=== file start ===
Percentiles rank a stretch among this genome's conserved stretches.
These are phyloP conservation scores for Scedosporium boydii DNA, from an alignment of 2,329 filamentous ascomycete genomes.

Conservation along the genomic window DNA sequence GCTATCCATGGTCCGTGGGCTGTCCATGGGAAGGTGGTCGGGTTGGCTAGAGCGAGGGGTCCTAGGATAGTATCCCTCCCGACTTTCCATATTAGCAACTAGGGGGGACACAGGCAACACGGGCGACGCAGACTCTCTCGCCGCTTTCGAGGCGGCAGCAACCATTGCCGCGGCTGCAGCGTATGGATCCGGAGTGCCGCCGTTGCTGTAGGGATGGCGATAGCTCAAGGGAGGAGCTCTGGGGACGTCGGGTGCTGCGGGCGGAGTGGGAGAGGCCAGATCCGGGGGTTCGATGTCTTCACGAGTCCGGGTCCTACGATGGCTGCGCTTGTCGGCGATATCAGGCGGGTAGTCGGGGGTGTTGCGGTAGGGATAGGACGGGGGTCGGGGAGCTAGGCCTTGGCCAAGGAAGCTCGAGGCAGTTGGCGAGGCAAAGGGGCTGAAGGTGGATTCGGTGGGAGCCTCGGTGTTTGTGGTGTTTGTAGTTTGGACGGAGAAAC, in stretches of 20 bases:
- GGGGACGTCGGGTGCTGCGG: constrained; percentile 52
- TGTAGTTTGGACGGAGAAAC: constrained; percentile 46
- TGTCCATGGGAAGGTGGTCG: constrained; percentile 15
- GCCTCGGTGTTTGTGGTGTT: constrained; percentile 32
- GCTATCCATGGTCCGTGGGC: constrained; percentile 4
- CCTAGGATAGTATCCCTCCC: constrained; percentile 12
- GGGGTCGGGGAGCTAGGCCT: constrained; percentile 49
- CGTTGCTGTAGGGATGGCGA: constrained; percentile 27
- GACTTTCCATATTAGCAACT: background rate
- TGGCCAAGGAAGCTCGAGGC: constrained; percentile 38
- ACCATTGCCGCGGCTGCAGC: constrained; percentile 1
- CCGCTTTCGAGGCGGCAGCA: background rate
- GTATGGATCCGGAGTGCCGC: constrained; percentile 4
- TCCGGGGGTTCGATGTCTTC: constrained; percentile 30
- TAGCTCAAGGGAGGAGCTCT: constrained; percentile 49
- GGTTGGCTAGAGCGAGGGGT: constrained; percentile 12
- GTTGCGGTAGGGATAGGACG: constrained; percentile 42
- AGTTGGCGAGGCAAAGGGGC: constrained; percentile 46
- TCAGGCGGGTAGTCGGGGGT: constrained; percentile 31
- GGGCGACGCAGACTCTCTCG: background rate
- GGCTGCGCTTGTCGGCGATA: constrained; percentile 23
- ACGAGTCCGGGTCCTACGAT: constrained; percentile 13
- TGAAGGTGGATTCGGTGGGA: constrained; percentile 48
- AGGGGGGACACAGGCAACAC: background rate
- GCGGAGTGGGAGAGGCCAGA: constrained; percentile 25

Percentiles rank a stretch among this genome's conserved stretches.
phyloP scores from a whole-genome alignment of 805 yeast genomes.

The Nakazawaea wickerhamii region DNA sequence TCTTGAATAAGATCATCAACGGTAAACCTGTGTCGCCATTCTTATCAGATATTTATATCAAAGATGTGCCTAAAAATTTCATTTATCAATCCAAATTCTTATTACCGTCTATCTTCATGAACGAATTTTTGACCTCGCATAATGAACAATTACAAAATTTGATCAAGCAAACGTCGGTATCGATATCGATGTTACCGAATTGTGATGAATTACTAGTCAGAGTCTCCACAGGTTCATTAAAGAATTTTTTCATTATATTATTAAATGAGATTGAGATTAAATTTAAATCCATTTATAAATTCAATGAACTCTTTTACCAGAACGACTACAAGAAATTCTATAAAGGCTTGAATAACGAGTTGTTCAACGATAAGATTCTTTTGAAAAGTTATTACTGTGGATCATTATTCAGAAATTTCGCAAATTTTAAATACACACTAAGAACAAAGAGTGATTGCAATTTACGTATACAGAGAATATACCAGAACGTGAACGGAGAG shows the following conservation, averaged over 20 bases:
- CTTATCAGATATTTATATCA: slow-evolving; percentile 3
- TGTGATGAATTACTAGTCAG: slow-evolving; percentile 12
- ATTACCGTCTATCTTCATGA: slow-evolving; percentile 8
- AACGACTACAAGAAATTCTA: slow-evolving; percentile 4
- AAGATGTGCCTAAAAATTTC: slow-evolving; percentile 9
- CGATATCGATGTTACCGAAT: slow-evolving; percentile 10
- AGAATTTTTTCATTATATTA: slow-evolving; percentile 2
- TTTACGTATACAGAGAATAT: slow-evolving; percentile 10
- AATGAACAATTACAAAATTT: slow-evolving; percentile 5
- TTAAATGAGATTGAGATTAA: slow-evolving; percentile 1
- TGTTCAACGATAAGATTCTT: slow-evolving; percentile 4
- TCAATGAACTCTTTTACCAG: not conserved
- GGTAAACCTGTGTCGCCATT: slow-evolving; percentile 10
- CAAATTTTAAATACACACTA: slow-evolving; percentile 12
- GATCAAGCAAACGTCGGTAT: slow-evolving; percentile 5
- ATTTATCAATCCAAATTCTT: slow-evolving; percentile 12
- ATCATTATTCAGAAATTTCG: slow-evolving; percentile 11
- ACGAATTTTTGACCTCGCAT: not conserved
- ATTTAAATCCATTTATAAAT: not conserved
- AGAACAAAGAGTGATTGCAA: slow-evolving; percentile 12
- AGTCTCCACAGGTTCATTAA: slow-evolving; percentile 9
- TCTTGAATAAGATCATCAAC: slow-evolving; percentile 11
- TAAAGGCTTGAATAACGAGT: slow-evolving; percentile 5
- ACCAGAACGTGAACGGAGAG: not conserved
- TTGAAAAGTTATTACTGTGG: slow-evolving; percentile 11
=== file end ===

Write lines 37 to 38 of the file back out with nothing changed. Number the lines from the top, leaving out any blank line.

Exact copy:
- CGATATCGATGTTACCGAAT: slow-evolving; percentile 10
- AGAATTTTTTCATTATATTA: slow-evolving; percentile 2